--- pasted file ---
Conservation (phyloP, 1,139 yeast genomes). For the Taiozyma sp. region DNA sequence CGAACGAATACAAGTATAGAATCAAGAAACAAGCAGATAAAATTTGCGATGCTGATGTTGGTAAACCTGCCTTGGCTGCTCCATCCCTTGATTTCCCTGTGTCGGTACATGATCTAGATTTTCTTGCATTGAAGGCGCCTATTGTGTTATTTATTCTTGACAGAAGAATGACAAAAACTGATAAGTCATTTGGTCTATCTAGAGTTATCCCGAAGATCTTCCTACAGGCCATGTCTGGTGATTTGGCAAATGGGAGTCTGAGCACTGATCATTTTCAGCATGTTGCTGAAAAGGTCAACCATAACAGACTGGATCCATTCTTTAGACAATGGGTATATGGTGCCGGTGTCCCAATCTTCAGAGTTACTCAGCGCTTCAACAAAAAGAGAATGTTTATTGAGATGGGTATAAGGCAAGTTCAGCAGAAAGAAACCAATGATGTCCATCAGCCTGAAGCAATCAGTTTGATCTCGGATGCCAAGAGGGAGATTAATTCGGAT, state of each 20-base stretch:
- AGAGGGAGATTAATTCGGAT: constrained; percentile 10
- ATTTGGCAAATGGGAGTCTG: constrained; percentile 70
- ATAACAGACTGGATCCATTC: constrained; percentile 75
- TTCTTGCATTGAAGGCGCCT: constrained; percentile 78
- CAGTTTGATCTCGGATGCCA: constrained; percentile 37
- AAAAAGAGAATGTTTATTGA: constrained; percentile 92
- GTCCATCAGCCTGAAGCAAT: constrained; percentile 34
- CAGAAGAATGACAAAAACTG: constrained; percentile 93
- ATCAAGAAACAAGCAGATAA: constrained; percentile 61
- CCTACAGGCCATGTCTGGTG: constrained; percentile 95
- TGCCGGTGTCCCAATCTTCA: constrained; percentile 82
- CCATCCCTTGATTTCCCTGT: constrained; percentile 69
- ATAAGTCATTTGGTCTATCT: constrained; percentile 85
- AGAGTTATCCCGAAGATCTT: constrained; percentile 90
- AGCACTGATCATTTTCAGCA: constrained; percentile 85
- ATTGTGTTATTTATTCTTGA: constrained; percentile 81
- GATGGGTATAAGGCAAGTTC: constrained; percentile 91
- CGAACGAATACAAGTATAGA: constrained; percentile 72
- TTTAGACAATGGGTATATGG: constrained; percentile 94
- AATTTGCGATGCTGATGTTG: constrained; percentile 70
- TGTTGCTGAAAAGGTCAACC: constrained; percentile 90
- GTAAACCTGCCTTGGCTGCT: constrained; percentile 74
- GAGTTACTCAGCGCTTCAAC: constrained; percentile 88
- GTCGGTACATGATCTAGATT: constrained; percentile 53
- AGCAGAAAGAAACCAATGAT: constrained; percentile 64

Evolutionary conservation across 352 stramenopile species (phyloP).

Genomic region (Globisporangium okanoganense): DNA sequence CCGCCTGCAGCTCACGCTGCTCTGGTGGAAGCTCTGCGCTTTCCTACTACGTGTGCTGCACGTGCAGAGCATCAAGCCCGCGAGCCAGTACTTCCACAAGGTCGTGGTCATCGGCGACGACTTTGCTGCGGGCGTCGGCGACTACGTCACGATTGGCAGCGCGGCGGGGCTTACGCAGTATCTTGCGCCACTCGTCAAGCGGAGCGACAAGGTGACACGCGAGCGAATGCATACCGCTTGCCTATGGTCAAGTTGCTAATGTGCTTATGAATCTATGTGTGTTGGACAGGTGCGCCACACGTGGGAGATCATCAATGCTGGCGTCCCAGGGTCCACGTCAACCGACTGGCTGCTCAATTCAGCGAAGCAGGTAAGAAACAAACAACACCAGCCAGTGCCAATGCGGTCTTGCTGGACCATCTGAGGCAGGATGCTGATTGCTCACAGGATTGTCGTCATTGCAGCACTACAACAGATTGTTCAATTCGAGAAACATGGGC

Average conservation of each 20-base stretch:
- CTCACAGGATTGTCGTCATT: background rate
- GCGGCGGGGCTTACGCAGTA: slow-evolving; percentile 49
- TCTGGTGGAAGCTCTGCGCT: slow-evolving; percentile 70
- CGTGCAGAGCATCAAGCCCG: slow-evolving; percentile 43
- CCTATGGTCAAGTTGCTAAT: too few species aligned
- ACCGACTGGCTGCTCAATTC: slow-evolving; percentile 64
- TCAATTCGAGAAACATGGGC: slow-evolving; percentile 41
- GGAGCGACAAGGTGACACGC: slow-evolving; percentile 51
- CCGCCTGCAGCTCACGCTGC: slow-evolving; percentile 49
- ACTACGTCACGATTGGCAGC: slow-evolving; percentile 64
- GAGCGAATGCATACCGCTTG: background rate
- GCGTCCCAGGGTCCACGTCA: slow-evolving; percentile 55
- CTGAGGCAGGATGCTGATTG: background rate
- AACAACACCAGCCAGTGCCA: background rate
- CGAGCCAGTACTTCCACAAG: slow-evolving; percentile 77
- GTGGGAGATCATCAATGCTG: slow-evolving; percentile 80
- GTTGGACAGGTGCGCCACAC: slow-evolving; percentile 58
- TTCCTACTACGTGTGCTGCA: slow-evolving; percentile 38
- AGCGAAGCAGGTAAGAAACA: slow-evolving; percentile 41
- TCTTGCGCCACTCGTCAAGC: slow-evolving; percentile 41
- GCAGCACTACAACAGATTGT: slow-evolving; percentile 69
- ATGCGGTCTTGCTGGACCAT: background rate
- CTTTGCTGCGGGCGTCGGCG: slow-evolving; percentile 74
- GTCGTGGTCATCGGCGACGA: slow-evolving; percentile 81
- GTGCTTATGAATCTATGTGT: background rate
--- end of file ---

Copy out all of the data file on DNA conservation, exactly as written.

Conservation (phyloP, 1,139 yeast genomes). For the Taiozyma sp. region DNA sequence CGAACGAATACAAGTATAGAATCAAGAAACAAGCAGATAAAATTTGCGATGCTGATGTTGGTAAACCTGCCTTGGCTGCTCCATCCCTTGATTTCCCTGTGTCGGTACATGATCTAGATTTTCTTGCATTGAAGGCGCCTATTGTGTTATTTATTCTTGACAGAAGAATGACAAAAACTGATAAGTCATTTGGTCTATCTAGAGTTATCCCGAAGATCTTCCTACAGGCCATGTCTGGTGATTTGGCAAATGGGAGTCTGAGCACTGATCATTTTCAGCATGTTGCTGAAAAGGTCAACCATAACAGACTGGATCCATTCTTTAGACAATGGGTATATGGTGCCGGTGTCCCAATCTTCAGAGTTACTCAGCGCTTCAACAAAAAGAGAATGTTTATTGAGATGGGTATAAGGCAAGTTCAGCAGAAAGAAACCAATGATGTCCATCAGCCTGAAGCAATCAGTTTGATCTCGGATGCCAAGAGGGAGATTAATTCGGAT, state of each 20-base stretch:
- AGAGGGAGATTAATTCGGAT: constrained; percentile 10
- ATTTGGCAAATGGGAGTCTG: constrained; percentile 70
- ATAACAGACTGGATCCATTC: constrained; percentile 75
- TTCTTGCATTGAAGGCGCCT: constrained; percentile 78
- CAGTTTGATCTCGGATGCCA: constrained; percentile 37
- AAAAAGAGAATGTTTATTGA: constrained; percentile 92
- GTCCATCAGCCTGAAGCAAT: constrained; percentile 34
- CAGAAGAATGACAAAAACTG: constrained; percentile 93
- ATCAAGAAACAAGCAGATAA: constrained; percentile 61
- CCTACAGGCCATGTCTGGTG: constrained; percentile 95
- TGCCGGTGTCCCAATCTTCA: constrained; percentile 82
- CCATCCCTTGATTTCCCTGT: constrained; percentile 69
- ATAAGTCATTTGGTCTATCT: constrained; percentile 85
- AGAGTTATCCCGAAGATCTT: constrained; percentile 90
- AGCACTGATCATTTTCAGCA: constrained; percentile 85
- ATTGTGTTATTTATTCTTGA: constrained; percentile 81
- GATGGGTATAAGGCAAGTTC: constrained; percentile 91
- CGAACGAATACAAGTATAGA: constrained; percentile 72
- TTTAGACAATGGGTATATGG: constrained; percentile 94
- AATTTGCGATGCTGATGTTG: constrained; percentile 70
- TGTTGCTGAAAAGGTCAACC: constrained; percentile 90
- GTAAACCTGCCTTGGCTGCT: constrained; percentile 74
- GAGTTACTCAGCGCTTCAAC: constrained; percentile 88
- GTCGGTACATGATCTAGATT: constrained; percentile 53
- AGCAGAAAGAAACCAATGAT: constrained; percentile 64

Evolutionary conservation across 352 stramenopile species (phyloP).

Genomic region (Globisporangium okanoganense): DNA sequence CCGCCTGCAGCTCACGCTGCTCTGGTGGAAGCTCTGCGCTTTCCTACTACGTGTGCTGCACGTGCAGAGCATCAAGCCCGCGAGCCAGTACTTCCACAAGGTCGTGGTCATCGGCGACGACTTTGCTGCGGGCGTCGGCGACTACGTCACGATTGGCAGCGCGGCGGGGCTTACGCAGTATCTTGCGCCACTCGTCAAGCGGAGCGACAAGGTGACACGCGAGCGAATGCATACCGCTTGCCTATGGTCAAGTTGCTAATGTGCTTATGAATCTATGTGTGTTGGACAGGTGCGCCACACGTGGGAGATCATCAATGCTGGCGTCCCAGGGTCCACGTCAACCGACTGGCTGCTCAATTCAGCGAAGCAGGTAAGAAACAAACAACACCAGCCAGTGCCAATGCGGTCTTGCTGGACCATCTGAGGCAGGATGCTGATTGCTCACAGGATTGTCGTCATTGCAGCACTACAACAGATTGTTCAATTCGAGAAACATGGGC

Average conservation of each 20-base stretch:
- CTCACAGGATTGTCGTCATT: background rate
- GCGGCGGGGCTTACGCAGTA: slow-evolving; percentile 49
- TCTGGTGGAAGCTCTGCGCT: slow-evolving; percentile 70
- CGTGCAGAGCATCAAGCCCG: slow-evolving; percentile 43
- CCTATGGTCAAGTTGCTAAT: too few species aligned
- ACCGACTGGCTGCTCAATTC: slow-evolving; percentile 64
- TCAATTCGAGAAACATGGGC: slow-evolving; percentile 41
- GGAGCGACAAGGTGACACGC: slow-evolving; percentile 51
- CCGCCTGCAGCTCACGCTGC: slow-evolving; percentile 49
- ACTACGTCACGATTGGCAGC: slow-evolving; percentile 64
- GAGCGAATGCATACCGCTTG: background rate
- GCGTCCCAGGGTCCACGTCA: slow-evolving; percentile 55
- CTGAGGCAGGATGCTGATTG: background rate
- AACAACACCAGCCAGTGCCA: background rate
- CGAGCCAGTACTTCCACAAG: slow-evolving; percentile 77
- GTGGGAGATCATCAATGCTG: slow-evolving; percentile 80
- GTTGGACAGGTGCGCCACAC: slow-evolving; percentile 58
- TTCCTACTACGTGTGCTGCA: slow-evolving; percentile 38
- AGCGAAGCAGGTAAGAAACA: slow-evolving; percentile 41
- TCTTGCGCCACTCGTCAAGC: slow-evolving; percentile 41
- GCAGCACTACAACAGATTGT: slow-evolving; percentile 69
- ATGCGGTCTTGCTGGACCAT: background rate
- CTTTGCTGCGGGCGTCGGCG: slow-evolving; percentile 74
- GTCGTGGTCATCGGCGACGA: slow-evolving; percentile 81
- GTGCTTATGAATCTATGTGT: background rate